Needs Money, 1917], depicting an aged Transylvanian peasant wearing a szr;
alongside his grand-daughter, also in traditional costume, he is removing gold
coins from a chest painted in a vernacular tulip style. The secondary text states
Az Orszgos Kzponti Hitelszvetkezet kebelbe tartoz szvetkezeteknl
[Subscribe to the War Loan at co-operatives belonging to the National Central
Credit Co-operative].11
Medieval knights in armour, a popular theme in both German and Austrian
war propaganda, are relatively rare in Hungarian posters, which suggests that
they drew on a different set of familiar and potent symbols. There are, however,
several more specific representations of Matthias Corvinus (14431490), the
Hungarian Renaissance king who was already well established as a symbol of
9

Museum fr angewandte Kunst (MAK), Vienna, Inv. No. Pl 1667. Other examples by
Alfred Offner [Art.IWM PST 4823] Bla Moldovn [Art.IWM PST 10577] and two unknown
designers [Art.IWM PST 10656 and Art.IWM PST 6704] can be found in the Posters of
Conflict collection at the Imperial War Museum, London, available online at <http://www.
vads.ac.uk/collections/IWMPC.html>.
10
See the literature on the Gdll arts and crafts colony, and on architecture, design and
crafts more broadly in the prewar period. Katalin Gellr, A gdlli mvsztelep (19011920)
(Gdll, 2001) and Katalin Keser, The Workshops of Gdll: transformations of a
Morrisian Theme, Journal of Design History, 1 (1988), 123; Andrzej Szczerski, The Arts
and Crafts Movement in Central Europe, in Internationalism and the Arts in Britain and
Europe at the Fin de Sicle, ed. by Grace Brockington (London, 2009), pp. 10731. On the
role of village life and the folk arts in metropolitan culture, see David Crowley, The Uses of
Peasant Design in Austria-Hungary in the Late Nineteenth and Early Twentieth Centuries,
Studies in the Decorative Arts, 2/ii (Spring 1995), 228.
11
Imperial War Museum [Art.IWM PST 0226]. For a representation of a Szkely Gate in
this context, see the 1916 poster by G. Wagner, Az Erdlyi Menekltek Javra [Concert for
the Benefit of Transylvanian Refugees] Imperial War Museum [Art.IWM PST 5922].

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187

Fig. 1. rpd Basch and Ern Barta, A Nemzeti ldozatkszsg Szobra [The Statue of
National Sacrifice, 1915]. Reproduced courtesy of the Imperial War Museum, London.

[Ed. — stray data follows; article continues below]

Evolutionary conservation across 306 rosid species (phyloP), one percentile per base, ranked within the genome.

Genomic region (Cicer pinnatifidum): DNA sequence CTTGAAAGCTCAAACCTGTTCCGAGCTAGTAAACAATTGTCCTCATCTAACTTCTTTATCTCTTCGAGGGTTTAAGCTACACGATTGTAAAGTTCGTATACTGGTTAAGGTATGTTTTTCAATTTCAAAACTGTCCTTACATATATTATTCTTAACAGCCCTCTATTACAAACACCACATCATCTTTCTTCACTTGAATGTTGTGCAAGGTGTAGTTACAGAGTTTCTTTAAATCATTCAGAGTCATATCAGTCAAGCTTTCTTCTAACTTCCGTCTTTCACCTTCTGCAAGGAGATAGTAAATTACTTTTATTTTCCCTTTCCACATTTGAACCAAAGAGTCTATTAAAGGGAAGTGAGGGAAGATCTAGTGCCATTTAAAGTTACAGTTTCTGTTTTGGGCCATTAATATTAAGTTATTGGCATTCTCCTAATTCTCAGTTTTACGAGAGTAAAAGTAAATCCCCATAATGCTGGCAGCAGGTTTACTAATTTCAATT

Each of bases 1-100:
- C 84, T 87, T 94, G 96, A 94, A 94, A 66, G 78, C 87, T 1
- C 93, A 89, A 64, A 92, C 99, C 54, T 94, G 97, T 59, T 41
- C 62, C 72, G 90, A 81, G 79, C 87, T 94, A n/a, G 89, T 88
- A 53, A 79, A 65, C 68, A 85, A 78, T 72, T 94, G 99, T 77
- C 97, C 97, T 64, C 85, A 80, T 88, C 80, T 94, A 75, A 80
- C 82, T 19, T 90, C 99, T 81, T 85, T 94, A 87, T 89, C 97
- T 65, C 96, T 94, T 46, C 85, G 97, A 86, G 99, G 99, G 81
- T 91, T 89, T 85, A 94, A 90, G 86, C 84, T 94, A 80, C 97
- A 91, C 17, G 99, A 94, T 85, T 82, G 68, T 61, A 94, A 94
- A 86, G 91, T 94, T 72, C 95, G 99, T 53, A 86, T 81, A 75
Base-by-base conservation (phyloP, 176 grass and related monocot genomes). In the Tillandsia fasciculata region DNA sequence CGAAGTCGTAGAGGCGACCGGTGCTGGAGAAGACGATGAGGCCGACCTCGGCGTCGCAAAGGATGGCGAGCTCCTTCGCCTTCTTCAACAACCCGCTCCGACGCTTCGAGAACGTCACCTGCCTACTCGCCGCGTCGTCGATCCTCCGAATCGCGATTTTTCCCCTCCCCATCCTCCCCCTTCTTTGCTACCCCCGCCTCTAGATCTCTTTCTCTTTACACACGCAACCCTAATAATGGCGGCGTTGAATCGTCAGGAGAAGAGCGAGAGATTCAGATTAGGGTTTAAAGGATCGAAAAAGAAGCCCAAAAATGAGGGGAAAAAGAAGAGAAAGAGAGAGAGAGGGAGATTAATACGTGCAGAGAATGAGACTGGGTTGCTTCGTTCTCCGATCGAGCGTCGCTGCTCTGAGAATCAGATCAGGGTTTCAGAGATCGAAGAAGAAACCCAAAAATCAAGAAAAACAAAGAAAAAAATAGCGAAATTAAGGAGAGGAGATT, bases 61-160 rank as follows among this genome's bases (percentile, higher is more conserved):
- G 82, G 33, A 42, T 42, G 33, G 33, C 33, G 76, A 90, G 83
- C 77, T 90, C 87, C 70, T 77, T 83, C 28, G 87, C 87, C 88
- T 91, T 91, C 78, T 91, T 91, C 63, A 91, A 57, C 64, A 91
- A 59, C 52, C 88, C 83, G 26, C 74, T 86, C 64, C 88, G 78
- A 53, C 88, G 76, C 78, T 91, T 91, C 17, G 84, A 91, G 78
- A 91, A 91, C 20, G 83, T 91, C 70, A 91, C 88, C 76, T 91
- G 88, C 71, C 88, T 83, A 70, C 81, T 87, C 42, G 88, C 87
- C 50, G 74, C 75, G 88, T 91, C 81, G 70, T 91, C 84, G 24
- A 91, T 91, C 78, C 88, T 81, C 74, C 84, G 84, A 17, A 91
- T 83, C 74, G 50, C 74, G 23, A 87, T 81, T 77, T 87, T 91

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Hungarian Visual Culture in the First World War

modern Hungarian statehood and authority in Central Europe.12 One example,


A Nemzeti ldozatkszsg Szobra [The Statue of National Sacrifice], by
rpd Basch and Ern Barta (Figure 1), will serve to indicate the complexity
of meanings and deeper cultural references that Matthias could engender.
This poster depicts the monarch on horseback in full armour, and in doing so
makes reference to an ingenious scheme to raise both money and public morale
during the war.13 In 1915 the A Gyorssegly Auguszta Alap [Augusta Emergency
Fund], the leading charitable organization named after Archduchess Augusta,
commissioned a monumental equestrian sculpture of Matthias in wood
from Ferenc Sidl (18821953), a sculptor associated with the Gdll arts
and crafts colony. This was unveiled on Dek tr in the centre of Budapest
on 12 September 1915 by a distinguished party including the Archduke and
Archduchess, and the Prime Minister, Istvn Tisza. Inspired by the example of
the Wehrmann in Eisen [Iron Man] which was set up in Vienna earlier in the
same year, the Budapest public was encouraged to purchase small metal tokens,
each costing two koruna, or larger plates with symbolic crests costing up to
fifty koruna, which were then nailed to this statue of national sacrifice.14 On
the opening day, some 10,000 bronze plates were attached to the monument.
As more subscriptions were gathered the public could observe the gradual
increase in funds and the progressive armouring of the equestrian statue of
Matthias, as the figure and horse were covered with what appeared to be a suit
of metal scales.
Hungarian official war propaganda was not based entirely on sentimental
references to the rural and the historical, although these were certainly
familiar and popular themes. Some campaigns celebrated the power of
modern mechanized warfare, such as the expressive representation of modern
weaponry or aerial combat. In 1916, the military authorities launched a
scheme encouraging soldiers serving at the front to take photographs of
military engagements in order to publicize the conduct of the war. The finest
photographs of action were to be sent to the central war office for display in
travelling exhibitions. These exhibitions also inspired some striking posters
in which soldiers were depicted taking photographs of various (generally
victorious) actions such as the shooting down of enemy planes or the shock
waves of powerful artillery pieces.15 Clearly, this project was not intended to